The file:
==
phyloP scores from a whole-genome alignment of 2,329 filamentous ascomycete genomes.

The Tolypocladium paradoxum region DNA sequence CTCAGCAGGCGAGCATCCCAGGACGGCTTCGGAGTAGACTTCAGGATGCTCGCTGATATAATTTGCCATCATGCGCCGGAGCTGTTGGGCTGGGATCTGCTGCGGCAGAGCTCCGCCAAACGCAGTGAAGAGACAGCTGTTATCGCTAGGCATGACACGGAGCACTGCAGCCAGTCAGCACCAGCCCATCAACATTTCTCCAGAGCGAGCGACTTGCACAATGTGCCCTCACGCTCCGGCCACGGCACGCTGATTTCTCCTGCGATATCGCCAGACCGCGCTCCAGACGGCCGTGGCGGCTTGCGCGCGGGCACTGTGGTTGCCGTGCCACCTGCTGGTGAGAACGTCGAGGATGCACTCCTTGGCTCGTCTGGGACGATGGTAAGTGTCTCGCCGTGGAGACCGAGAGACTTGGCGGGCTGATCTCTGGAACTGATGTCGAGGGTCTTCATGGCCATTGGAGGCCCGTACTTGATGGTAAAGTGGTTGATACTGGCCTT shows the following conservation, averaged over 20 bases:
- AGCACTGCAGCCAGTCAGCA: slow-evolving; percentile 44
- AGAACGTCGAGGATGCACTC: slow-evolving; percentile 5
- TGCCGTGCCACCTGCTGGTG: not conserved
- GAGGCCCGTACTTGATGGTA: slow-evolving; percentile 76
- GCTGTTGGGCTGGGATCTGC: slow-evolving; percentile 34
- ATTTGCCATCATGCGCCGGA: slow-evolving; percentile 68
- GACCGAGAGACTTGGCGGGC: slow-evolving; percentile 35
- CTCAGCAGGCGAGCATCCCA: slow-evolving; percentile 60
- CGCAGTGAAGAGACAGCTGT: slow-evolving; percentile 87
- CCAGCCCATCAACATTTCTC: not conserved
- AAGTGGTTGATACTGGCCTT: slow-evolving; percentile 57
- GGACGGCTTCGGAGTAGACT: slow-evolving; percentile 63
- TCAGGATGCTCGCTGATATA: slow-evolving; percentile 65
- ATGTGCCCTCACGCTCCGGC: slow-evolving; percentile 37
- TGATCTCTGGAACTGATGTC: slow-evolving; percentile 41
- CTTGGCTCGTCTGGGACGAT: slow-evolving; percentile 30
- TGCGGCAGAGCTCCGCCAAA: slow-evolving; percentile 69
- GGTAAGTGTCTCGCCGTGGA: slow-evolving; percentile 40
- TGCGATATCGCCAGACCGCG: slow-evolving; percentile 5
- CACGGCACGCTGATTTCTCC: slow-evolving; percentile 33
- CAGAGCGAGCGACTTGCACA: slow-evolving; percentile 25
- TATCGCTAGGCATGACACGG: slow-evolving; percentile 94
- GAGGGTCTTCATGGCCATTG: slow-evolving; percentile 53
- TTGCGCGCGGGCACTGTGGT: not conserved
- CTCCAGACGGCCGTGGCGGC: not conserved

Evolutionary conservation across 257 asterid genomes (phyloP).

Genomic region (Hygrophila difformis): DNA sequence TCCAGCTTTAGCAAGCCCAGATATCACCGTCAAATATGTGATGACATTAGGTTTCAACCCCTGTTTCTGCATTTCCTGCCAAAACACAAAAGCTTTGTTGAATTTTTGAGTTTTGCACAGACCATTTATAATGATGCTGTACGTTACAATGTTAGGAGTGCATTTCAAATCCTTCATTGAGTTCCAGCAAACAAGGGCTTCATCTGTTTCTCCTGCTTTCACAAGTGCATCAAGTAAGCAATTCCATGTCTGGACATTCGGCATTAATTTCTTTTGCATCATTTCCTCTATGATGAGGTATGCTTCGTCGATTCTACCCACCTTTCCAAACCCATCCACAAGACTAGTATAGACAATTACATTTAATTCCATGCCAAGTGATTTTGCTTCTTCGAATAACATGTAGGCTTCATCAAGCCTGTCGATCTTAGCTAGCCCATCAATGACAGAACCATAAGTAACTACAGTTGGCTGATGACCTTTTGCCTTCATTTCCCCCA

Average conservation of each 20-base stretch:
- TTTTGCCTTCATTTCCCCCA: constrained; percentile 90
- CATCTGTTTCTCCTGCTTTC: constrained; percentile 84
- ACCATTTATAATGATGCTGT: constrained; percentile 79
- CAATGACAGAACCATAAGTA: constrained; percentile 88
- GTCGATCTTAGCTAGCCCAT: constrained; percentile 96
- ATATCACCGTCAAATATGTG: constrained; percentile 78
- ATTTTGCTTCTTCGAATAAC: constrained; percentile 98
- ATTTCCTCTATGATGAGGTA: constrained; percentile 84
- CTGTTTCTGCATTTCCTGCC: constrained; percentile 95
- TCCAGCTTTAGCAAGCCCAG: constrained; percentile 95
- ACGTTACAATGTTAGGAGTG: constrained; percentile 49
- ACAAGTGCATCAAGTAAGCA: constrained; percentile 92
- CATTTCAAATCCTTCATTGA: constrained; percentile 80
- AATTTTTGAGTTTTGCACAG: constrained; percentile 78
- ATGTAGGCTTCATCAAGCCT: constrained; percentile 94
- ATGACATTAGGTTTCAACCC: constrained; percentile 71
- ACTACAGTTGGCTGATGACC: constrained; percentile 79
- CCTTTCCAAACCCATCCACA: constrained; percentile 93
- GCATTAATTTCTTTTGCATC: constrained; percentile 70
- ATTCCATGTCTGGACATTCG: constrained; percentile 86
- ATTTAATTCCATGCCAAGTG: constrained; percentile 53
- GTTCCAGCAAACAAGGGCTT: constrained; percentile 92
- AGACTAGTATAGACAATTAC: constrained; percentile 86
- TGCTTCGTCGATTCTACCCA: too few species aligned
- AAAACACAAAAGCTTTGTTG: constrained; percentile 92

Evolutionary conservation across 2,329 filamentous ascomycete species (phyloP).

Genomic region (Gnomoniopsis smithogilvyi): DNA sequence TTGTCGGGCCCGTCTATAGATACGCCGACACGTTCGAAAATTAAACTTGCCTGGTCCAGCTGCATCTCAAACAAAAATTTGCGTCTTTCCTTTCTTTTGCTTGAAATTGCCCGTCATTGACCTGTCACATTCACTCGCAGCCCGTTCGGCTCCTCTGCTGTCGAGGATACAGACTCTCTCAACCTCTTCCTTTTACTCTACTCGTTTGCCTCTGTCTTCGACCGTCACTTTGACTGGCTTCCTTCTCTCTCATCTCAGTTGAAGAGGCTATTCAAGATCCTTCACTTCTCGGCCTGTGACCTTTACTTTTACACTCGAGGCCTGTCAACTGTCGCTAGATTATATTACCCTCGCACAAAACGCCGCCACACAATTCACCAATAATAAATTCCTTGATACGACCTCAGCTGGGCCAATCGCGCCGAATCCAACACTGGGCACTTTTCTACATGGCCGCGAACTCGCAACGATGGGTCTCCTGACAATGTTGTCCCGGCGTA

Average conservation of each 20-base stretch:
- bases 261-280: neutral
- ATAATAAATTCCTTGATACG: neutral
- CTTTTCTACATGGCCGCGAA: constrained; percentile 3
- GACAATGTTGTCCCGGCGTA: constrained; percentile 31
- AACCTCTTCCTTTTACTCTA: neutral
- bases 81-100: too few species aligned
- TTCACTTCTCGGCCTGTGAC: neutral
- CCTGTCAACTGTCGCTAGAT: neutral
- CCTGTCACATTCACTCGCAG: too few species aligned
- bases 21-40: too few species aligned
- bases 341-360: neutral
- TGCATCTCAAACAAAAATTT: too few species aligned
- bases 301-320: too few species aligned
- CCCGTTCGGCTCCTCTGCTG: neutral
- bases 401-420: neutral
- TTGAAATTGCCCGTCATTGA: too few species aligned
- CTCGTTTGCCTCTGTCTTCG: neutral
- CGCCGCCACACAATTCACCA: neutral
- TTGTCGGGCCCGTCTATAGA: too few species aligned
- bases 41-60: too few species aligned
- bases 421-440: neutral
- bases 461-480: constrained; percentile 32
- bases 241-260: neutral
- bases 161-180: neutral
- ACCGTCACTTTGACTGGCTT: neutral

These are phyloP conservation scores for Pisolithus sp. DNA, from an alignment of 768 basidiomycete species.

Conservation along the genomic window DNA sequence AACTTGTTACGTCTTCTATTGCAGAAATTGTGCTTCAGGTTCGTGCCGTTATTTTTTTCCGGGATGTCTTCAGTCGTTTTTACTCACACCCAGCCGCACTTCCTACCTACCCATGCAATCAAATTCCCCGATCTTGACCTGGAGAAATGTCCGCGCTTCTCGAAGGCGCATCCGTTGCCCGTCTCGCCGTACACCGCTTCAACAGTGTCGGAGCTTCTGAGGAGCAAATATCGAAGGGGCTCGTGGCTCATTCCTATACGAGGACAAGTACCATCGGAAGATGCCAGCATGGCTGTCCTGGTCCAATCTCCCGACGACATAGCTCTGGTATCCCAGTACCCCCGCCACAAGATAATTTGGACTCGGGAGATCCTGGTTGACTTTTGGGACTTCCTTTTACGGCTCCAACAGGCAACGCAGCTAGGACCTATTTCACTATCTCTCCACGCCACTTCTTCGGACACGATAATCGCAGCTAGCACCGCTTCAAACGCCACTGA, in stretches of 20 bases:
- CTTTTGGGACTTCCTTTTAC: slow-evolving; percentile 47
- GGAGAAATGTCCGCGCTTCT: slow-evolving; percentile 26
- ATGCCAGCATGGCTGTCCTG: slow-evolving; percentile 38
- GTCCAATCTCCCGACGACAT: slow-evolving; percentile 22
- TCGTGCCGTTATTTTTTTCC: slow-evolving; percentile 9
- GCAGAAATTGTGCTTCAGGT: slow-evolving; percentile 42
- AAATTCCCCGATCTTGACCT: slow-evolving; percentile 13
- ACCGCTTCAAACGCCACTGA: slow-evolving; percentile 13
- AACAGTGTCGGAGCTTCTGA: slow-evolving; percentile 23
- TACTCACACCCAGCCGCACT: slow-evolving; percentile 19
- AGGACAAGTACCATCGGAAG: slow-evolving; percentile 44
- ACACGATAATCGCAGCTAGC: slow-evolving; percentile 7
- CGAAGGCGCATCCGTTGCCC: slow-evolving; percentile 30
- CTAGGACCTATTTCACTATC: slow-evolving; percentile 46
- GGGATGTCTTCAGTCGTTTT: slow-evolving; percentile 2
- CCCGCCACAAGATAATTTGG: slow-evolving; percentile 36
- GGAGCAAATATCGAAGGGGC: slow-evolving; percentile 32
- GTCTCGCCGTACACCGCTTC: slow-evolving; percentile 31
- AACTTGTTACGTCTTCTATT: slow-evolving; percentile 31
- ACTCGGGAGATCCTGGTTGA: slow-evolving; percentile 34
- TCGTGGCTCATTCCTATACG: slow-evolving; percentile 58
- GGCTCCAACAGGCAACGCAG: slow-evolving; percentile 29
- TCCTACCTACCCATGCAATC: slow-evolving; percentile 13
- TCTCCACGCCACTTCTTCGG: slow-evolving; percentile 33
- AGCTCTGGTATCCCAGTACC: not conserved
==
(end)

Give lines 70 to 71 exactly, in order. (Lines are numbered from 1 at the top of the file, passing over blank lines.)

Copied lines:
- TGCATCTCAAACAAAAATTT: too few species aligned
- bases 301-320: too few species aligned